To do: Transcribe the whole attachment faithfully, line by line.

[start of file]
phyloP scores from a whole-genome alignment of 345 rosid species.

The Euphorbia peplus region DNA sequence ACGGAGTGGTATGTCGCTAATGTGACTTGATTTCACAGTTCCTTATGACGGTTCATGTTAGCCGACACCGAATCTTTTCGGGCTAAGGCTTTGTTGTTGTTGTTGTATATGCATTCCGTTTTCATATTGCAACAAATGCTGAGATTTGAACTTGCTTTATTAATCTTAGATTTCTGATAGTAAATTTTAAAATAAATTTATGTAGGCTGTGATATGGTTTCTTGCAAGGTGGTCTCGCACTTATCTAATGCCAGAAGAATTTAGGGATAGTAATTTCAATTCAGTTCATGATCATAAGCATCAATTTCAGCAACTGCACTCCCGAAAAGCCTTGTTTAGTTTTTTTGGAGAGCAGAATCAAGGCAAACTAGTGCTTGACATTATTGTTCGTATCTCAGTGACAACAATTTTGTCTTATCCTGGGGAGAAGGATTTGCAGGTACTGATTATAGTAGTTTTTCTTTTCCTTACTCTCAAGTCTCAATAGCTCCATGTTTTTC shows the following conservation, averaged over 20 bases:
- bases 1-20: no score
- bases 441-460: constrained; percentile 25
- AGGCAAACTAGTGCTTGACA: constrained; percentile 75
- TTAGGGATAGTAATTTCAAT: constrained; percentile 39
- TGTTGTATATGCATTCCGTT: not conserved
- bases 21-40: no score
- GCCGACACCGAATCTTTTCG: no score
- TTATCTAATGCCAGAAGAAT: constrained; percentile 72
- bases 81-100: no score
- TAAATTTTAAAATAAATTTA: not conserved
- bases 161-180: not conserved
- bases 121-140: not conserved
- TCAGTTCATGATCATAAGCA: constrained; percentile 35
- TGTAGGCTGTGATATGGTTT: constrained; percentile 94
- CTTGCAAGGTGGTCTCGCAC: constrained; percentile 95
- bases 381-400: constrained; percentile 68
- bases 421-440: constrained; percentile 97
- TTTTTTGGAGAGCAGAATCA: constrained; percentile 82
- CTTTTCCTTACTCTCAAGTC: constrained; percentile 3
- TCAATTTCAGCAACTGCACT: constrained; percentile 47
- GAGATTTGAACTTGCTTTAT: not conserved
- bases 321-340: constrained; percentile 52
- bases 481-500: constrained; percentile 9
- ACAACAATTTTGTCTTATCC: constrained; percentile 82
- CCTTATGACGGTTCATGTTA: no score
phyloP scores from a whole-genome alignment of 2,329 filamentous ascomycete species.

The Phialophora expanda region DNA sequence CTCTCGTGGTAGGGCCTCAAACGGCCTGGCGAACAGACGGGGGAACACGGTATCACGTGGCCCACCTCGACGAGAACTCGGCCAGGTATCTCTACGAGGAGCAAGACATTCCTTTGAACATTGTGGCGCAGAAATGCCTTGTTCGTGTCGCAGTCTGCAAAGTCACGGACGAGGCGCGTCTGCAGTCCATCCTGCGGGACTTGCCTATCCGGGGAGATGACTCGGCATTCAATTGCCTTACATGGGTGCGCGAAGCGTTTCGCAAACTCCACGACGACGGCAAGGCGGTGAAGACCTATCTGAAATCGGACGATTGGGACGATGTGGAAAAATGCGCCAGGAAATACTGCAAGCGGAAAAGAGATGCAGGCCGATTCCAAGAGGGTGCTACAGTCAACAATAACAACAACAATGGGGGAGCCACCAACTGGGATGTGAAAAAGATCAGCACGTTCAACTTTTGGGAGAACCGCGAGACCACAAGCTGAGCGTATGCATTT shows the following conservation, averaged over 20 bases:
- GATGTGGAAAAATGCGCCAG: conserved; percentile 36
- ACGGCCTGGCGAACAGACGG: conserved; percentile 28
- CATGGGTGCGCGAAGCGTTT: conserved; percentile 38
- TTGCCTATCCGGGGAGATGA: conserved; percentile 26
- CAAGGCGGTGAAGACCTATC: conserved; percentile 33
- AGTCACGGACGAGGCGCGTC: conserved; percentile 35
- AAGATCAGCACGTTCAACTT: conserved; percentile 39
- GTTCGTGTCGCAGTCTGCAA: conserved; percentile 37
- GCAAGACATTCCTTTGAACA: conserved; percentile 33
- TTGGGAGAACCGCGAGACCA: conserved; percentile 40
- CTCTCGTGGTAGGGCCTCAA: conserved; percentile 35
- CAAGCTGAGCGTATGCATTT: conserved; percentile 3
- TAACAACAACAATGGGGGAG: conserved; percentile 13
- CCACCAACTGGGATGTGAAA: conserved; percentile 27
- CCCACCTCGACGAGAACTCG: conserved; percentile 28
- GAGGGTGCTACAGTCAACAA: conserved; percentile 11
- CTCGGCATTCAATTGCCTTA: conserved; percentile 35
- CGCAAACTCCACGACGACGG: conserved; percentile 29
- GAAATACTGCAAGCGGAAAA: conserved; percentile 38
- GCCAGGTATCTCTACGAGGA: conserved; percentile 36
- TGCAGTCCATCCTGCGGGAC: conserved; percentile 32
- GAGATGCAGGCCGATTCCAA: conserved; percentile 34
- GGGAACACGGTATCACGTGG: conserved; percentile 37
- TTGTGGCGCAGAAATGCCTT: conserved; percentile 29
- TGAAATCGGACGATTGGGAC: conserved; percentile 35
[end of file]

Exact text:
phyloP scores from a whole-genome alignment of 345 rosid species.

The Euphorbia peplus region DNA sequence ACGGAGTGGTATGTCGCTAATGTGACTTGATTTCACAGTTCCTTATGACGGTTCATGTTAGCCGACACCGAATCTTTTCGGGCTAAGGCTTTGTTGTTGTTGTTGTATATGCATTCCGTTTTCATATTGCAACAAATGCTGAGATTTGAACTTGCTTTATTAATCTTAGATTTCTGATAGTAAATTTTAAAATAAATTTATGTAGGCTGTGATATGGTTTCTTGCAAGGTGGTCTCGCACTTATCTAATGCCAGAAGAATTTAGGGATAGTAATTTCAATTCAGTTCATGATCATAAGCATCAATTTCAGCAACTGCACTCCCGAAAAGCCTTGTTTAGTTTTTTTGGAGAGCAGAATCAAGGCAAACTAGTGCTTGACATTATTGTTCGTATCTCAGTGACAACAATTTTGTCTTATCCTGGGGAGAAGGATTTGCAGGTACTGATTATAGTAGTTTTTCTTTTCCTTACTCTCAAGTCTCAATAGCTCCATGTTTTTC shows the following conservation, averaged over 20 bases:
- bases 1-20: no score
- bases 441-460: constrained; percentile 25
- AGGCAAACTAGTGCTTGACA: constrained; percentile 75
- TTAGGGATAGTAATTTCAAT: constrained; percentile 39
- TGTTGTATATGCATTCCGTT: not conserved
- bases 21-40: no score
- GCCGACACCGAATCTTTTCG: no score
- TTATCTAATGCCAGAAGAAT: constrained; percentile 72
- bases 81-100: no score
- TAAATTTTAAAATAAATTTA: not conserved
- bases 161-180: not conserved
- bases 121-140: not conserved
- TCAGTTCATGATCATAAGCA: constrained; percentile 35
- TGTAGGCTGTGATATGGTTT: constrained; percentile 94
- CTTGCAAGGTGGTCTCGCAC: constrained; percentile 95
- bases 381-400: constrained; percentile 68
- bases 421-440: constrained; percentile 97
- TTTTTTGGAGAGCAGAATCA: constrained; percentile 82
- CTTTTCCTTACTCTCAAGTC: constrained; percentile 3
- TCAATTTCAGCAACTGCACT: constrained; percentile 47
- GAGATTTGAACTTGCTTTAT: not conserved
- bases 321-340: constrained; percentile 52
- bases 481-500: constrained; percentile 9
- ACAACAATTTTGTCTTATCC: constrained; percentile 82
- CCTTATGACGGTTCATGTTA: no score
phyloP scores from a whole-genome alignment of 2,329 filamentous ascomycete species.

The Phialophora expanda region DNA sequence CTCTCGTGGTAGGGCCTCAAACGGCCTGGCGAACAGACGGGGGAACACGGTATCACGTGGCCCACCTCGACGAGAACTCGGCCAGGTATCTCTACGAGGAGCAAGACATTCCTTTGAACATTGTGGCGCAGAAATGCCTTGTTCGTGTCGCAGTCTGCAAAGTCACGGACGAGGCGCGTCTGCAGTCCATCCTGCGGGACTTGCCTATCCGGGGAGATGACTCGGCATTCAATTGCCTTACATGGGTGCGCGAAGCGTTTCGCAAACTCCACGACGACGGCAAGGCGGTGAAGACCTATCTGAAATCGGACGATTGGGACGATGTGGAAAAATGCGCCAGGAAATACTGCAAGCGGAAAAGAGATGCAGGCCGATTCCAAGAGGGTGCTACAGTCAACAATAACAACAACAATGGGGGAGCCACCAACTGGGATGTGAAAAAGATCAGCACGTTCAACTTTTGGGAGAACCGCGAGACCACAAGCTGAGCGTATGCATTT shows the following conservation, averaged over 20 bases:
- GATGTGGAAAAATGCGCCAG: conserved; percentile 36
- ACGGCCTGGCGAACAGACGG: conserved; percentile 28
- CATGGGTGCGCGAAGCGTTT: conserved; percentile 38
- TTGCCTATCCGGGGAGATGA: conserved; percentile 26
- CAAGGCGGTGAAGACCTATC: conserved; percentile 33
- AGTCACGGACGAGGCGCGTC: conserved; percentile 35
- AAGATCAGCACGTTCAACTT: conserved; percentile 39
- GTTCGTGTCGCAGTCTGCAA: conserved; percentile 37
- GCAAGACATTCCTTTGAACA: conserved; percentile 33
- TTGGGAGAACCGCGAGACCA: conserved; percentile 40
- CTCTCGTGGTAGGGCCTCAA: conserved; percentile 35
- CAAGCTGAGCGTATGCATTT: conserved; percentile 3
- TAACAACAACAATGGGGGAG: conserved; percentile 13
- CCACCAACTGGGATGTGAAA: conserved; percentile 27
- CCCACCTCGACGAGAACTCG: conserved; percentile 28
- GAGGGTGCTACAGTCAACAA: conserved; percentile 11
- CTCGGCATTCAATTGCCTTA: conserved; percentile 35
- CGCAAACTCCACGACGACGG: conserved; percentile 29
- GAAATACTGCAAGCGGAAAA: conserved; percentile 38
- GCCAGGTATCTCTACGAGGA: conserved; percentile 36
- TGCAGTCCATCCTGCGGGAC: conserved; percentile 32
- GAGATGCAGGCCGATTCCAA: conserved; percentile 34
- GGGAACACGGTATCACGTGG: conserved; percentile 37
- TTGTGGCGCAGAAATGCCTT: conserved; percentile 29
- TGAAATCGGACGATTGGGAC: conserved; percentile 35